Offensive? Despicable? That's all in the past, Mr. President.

Wednesday , December 06, 2017 - 5:00 AM3 comments

DON PORTER, special to the Standard-Examiner

I don’t know for sure whether it was old-fashioned respect for the office of the president of the United States or naked hypocrisy, but it certainly was a display of something Monday when Utah’s top politicians cozied up to tweeter-in-chief Donald Trump.

The civics lesson for the day was this: No matter how morally loathsome and intellectually deficient our president has proven himself to be, the choice made by our Beehive State leaders has been to embrace Trump. Why? Because he can, and he will, do their bidding when it comes to environmental and tax policy.

I believe their collective rationalization is that simple, because they cannot credibly argue against the fact that Trump is:

  • A compulsive liar.
  • A braggart regarding his confessed habit of sexually assaulting females.
  • An apologist for Nazi-loving racists.
  • A homophobe who wants to expel thousands of transgender troops from the U.S. military.
  • An enemy of the First Amendment’s guarantee of a free press.
  • A politician who continues to undermine confidence in the nation’s electoral system.
  • A president who does not respect the separation of powers established in the U.S. Constitution.
  • An ignoramus who not only doesn’t understand U.S. foreign policy, but has done his best to undermine it with rude and childish tweets.
  • A sleazy old man who made reference to a friend’s risqué behavior in a speech to an audience of Boy Scouts.
  • An Islamophobe who retweets anti-Muslim videos from British hate groups.
  • An insecure leader who falsely accused U.S President Barack Obama of wiretapping New York City’s Trump Tower.
  • And … this is way too easy.

The whole thing reminds me of something George Bernard Shaw wrote: “What is the use of straining after an amiable view of things, when a cynical view is most likely to be the true one?”

I’m not a cynic yet, I would argue, but the sort of politics we all saw Monday are pushing me in that direction.

After all, think back to October 2016, in the wake of the “Access Hollywood” recording. Gov. Gary Herbert tweeted, “Donald Trump’s statements are beyond offensive & despicable. While I cannot vote for Hillary Clinton, I will not vote for Trump.” Even so, there he was on the Tarmac at Roland R. Wright Air National Guard Base, big ol’ grin on his face and shaking the p-grabber’s hand. Enthusiastically.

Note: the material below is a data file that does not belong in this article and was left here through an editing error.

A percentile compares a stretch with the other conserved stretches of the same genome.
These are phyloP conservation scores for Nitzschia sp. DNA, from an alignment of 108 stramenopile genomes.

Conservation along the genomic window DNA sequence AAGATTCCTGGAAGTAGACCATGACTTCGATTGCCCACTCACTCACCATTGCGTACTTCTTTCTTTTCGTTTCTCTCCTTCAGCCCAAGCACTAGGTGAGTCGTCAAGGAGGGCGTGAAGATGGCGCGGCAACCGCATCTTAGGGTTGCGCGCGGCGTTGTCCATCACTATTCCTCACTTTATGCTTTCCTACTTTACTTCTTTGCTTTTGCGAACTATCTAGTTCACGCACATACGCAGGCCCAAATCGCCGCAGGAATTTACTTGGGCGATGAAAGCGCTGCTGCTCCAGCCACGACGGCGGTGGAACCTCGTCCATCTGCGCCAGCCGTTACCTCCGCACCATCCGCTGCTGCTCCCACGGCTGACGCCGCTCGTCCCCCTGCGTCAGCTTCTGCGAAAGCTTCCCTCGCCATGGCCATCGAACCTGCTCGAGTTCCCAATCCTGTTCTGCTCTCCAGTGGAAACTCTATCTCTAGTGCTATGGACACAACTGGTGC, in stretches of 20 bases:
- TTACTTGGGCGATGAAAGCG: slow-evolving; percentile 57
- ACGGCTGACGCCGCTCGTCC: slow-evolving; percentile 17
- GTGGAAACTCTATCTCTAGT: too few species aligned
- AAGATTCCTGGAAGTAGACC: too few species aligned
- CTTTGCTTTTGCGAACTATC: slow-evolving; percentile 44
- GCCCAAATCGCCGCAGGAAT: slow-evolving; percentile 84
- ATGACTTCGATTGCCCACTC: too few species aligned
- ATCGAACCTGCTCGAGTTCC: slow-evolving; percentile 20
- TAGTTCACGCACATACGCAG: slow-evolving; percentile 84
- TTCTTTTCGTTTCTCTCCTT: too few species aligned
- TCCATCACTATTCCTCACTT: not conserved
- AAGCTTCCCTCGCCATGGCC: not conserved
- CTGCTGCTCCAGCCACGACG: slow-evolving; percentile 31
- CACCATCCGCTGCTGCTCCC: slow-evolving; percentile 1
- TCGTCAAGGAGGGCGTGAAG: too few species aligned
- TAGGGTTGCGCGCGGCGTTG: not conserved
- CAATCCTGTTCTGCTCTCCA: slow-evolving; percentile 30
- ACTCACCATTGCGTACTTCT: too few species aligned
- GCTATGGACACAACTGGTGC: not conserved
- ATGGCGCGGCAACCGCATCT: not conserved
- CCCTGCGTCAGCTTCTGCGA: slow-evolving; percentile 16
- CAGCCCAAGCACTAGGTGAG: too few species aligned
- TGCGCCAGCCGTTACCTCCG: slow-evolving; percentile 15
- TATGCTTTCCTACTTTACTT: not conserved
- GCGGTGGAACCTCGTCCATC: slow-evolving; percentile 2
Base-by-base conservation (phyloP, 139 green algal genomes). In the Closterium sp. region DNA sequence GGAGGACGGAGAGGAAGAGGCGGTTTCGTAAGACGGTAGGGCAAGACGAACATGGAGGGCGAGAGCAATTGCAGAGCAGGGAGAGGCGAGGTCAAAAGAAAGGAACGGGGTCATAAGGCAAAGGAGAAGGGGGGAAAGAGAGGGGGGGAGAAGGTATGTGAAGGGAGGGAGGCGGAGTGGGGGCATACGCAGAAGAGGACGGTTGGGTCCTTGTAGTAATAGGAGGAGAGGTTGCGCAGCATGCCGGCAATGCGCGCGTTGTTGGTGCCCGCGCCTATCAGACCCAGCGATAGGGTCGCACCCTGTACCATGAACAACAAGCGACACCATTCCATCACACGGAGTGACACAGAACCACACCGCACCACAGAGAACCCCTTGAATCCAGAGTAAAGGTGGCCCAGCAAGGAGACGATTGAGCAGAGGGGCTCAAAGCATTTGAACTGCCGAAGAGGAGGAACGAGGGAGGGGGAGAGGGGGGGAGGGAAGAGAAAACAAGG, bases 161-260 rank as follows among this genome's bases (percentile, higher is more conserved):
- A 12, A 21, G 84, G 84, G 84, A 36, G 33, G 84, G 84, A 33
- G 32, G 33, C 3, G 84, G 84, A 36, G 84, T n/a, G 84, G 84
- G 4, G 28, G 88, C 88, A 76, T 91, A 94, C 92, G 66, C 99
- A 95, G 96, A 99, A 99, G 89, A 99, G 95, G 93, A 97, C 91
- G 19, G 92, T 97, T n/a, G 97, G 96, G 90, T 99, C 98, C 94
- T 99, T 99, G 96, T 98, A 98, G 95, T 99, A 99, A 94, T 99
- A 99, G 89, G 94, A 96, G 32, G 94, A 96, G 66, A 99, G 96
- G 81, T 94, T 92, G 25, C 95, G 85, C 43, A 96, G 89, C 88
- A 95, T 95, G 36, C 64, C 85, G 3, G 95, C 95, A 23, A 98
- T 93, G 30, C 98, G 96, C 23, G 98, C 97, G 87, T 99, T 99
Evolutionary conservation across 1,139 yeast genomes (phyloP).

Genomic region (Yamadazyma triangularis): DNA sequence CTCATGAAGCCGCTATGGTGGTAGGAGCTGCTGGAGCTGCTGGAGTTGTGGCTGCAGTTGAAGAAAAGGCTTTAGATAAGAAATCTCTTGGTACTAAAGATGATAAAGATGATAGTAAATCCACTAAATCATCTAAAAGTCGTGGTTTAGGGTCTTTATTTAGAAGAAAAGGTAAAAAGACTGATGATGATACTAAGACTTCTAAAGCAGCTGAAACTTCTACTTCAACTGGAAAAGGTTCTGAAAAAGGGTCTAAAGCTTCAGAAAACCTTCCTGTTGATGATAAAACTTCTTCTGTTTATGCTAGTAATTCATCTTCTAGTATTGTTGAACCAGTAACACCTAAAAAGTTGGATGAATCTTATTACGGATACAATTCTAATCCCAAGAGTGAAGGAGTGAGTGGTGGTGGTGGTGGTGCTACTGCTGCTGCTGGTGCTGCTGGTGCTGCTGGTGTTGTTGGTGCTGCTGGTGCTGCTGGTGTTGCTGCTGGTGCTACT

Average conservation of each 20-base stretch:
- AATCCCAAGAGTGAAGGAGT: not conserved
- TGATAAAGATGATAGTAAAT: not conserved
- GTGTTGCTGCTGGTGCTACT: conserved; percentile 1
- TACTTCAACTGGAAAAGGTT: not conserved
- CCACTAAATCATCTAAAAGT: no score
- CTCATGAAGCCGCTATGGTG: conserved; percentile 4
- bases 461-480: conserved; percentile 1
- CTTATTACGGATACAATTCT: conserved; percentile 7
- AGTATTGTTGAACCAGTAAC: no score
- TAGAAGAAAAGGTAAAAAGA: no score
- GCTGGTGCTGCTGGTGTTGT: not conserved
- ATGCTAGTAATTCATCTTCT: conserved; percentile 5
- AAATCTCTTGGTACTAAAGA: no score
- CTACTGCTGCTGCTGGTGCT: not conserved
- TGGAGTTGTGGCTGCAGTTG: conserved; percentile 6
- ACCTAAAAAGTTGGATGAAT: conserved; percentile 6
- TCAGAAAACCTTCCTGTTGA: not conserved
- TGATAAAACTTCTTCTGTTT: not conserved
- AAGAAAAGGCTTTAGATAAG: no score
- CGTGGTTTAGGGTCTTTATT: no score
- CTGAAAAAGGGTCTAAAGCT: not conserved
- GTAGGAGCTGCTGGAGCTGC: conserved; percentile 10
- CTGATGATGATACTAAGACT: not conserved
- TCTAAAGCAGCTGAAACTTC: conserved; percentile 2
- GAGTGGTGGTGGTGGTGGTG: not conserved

Sen. Orrin Hatch, in October 2016, said Trump’s “comments were offensive and disgusting. There is no excuse for such degrading behavior. All women deserve to be treated with respect.”

Cut to last week, when Hatch said Trump is “one of the best (presidents) I’ve served under” during an MSNBC interview.

Makes me proud. Does it make you proud, too?

Sen. Mike Lee, also in October 2016, said, “Donald Trump is a distraction. It’s time for him to step aside so we can focus on the winning ideas that will carry Republicans through to a victory in November.”

On Monday, Lee and Hatch hopped a ride to Utah on Air Force One with Trump — the “distraction” who uttered “offensive and disgusting” comments and whose behavior is “degrading.” They were all back-slapping and chummy, as far as I could see.

Reps. Chris Stewart and Mia Love had called for Trump to step aside. Rep. Rob Bishop wouldn’t fake it, bless his heart; he said he’d still vote for the sexual assaulter to be president of the United States.

On Monday, true to form, all three were smiling, applauding and waving — along with just-elected Rep. John Curtis – from the podium where Trump made his remarks about reducing the size of the Bears Ears and Grand Staircase Escalante national monuments.

Now I’m sure they’re all back in Washington, D.C., waiting to cast votes in favor of the GOP tax cut – yet another step in their quest to govern morally and ethically. I assume they sleep well, though I don’t know how.

You can email Don Porter at dportercolumn@hotmail.com and follow him on Twitter @DonPondorter.

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